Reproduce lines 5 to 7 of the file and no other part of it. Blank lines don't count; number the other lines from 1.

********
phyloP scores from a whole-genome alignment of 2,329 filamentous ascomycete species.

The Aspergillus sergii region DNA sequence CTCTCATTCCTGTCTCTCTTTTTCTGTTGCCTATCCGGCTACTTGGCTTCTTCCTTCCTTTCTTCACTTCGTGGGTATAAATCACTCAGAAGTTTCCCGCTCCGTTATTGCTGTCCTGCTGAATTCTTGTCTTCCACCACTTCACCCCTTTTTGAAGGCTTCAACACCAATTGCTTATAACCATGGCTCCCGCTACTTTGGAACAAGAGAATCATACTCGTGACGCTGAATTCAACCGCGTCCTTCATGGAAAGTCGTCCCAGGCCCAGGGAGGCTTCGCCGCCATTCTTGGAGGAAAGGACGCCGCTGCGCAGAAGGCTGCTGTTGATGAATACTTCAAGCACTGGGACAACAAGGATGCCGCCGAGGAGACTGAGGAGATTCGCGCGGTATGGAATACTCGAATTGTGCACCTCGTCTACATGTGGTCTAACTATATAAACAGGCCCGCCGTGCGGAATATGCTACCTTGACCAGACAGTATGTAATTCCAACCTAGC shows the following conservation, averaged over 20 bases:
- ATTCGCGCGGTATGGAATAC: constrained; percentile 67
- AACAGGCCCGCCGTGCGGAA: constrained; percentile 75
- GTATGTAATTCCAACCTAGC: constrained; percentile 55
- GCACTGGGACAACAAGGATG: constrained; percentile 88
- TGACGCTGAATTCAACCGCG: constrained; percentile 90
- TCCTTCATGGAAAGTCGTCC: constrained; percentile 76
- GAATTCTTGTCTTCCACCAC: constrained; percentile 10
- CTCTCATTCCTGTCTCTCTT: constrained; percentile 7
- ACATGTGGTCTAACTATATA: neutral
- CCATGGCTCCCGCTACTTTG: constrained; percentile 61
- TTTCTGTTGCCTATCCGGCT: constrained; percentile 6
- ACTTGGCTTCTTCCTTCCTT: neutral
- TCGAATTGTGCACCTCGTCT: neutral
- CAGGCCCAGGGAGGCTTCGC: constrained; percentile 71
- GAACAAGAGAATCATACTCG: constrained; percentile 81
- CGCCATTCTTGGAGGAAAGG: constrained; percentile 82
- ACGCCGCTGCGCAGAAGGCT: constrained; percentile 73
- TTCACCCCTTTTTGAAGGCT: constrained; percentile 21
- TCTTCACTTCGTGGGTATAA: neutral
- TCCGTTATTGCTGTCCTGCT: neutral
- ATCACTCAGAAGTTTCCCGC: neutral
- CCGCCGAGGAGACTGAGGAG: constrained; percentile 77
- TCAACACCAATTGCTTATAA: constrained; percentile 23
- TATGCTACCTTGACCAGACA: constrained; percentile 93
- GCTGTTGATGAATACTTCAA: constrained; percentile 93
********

- GTATGTAATTCCAACCTAGC: constrained; percentile 55
- GCACTGGGACAACAAGGATG: constrained; percentile 88
- TGACGCTGAATTCAACCGCG: constrained; percentile 90